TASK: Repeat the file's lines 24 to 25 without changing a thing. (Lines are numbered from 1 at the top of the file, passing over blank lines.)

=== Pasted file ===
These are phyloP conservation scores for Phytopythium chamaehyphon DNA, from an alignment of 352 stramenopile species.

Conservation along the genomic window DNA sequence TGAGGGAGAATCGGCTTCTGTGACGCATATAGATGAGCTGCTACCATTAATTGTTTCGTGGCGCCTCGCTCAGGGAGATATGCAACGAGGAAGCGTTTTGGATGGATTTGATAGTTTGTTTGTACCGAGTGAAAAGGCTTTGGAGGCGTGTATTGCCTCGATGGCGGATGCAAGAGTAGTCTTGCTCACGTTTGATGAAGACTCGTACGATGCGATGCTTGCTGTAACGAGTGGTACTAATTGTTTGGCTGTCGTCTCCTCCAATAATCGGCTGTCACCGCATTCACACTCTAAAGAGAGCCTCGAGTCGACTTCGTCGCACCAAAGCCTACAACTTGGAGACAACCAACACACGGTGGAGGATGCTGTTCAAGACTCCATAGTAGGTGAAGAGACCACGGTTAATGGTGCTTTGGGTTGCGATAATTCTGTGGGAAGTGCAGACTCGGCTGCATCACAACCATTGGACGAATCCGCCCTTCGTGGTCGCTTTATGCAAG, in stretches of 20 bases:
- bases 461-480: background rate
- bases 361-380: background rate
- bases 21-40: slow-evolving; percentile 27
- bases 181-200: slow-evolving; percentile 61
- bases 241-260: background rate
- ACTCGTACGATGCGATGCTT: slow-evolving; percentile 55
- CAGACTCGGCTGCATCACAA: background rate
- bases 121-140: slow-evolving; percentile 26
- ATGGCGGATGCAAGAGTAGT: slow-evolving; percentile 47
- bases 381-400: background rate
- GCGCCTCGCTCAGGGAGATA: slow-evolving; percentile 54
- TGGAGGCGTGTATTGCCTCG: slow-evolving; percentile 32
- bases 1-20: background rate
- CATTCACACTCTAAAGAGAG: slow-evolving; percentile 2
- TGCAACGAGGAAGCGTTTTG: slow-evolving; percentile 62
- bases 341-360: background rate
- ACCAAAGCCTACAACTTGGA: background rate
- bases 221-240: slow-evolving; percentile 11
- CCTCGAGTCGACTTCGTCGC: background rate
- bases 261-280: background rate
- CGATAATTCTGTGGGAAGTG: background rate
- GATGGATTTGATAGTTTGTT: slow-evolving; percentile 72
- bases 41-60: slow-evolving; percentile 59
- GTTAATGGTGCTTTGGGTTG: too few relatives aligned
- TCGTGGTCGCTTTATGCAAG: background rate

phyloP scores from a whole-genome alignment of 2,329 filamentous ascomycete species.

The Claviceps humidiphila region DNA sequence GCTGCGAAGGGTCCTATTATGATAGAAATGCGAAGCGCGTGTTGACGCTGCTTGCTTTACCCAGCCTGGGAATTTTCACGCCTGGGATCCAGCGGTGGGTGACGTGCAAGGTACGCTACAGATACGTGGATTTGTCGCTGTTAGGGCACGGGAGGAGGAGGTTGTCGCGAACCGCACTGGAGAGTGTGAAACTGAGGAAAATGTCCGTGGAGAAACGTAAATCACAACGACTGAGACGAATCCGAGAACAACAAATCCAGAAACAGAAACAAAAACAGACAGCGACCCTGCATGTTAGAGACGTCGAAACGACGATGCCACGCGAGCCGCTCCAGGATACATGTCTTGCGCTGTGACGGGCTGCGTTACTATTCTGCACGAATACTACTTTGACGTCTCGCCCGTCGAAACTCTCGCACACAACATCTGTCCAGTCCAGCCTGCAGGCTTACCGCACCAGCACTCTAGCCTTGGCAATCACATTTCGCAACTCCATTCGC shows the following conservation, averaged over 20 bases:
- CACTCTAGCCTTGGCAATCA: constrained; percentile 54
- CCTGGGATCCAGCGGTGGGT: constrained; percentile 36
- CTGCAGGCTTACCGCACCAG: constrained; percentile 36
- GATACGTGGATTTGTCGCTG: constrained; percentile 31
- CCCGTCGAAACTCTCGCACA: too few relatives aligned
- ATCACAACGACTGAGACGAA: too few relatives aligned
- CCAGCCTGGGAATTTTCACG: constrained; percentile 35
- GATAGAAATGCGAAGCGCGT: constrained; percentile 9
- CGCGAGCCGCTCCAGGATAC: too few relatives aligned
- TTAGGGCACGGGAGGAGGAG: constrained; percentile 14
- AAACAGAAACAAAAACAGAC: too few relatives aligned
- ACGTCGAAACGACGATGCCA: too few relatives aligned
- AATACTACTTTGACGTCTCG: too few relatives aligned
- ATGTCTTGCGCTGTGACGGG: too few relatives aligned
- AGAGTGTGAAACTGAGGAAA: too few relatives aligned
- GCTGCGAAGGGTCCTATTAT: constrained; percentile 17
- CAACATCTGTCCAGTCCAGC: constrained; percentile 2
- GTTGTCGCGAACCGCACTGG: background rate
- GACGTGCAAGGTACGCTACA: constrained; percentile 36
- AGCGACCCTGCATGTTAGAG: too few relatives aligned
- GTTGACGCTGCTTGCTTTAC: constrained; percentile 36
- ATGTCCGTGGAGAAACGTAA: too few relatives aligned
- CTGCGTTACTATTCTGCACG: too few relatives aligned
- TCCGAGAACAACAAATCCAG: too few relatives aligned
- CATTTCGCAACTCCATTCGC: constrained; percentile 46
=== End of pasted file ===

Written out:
- GATGGATTTGATAGTTTGTT: slow-evolving; percentile 72
- bases 41-60: slow-evolving; percentile 59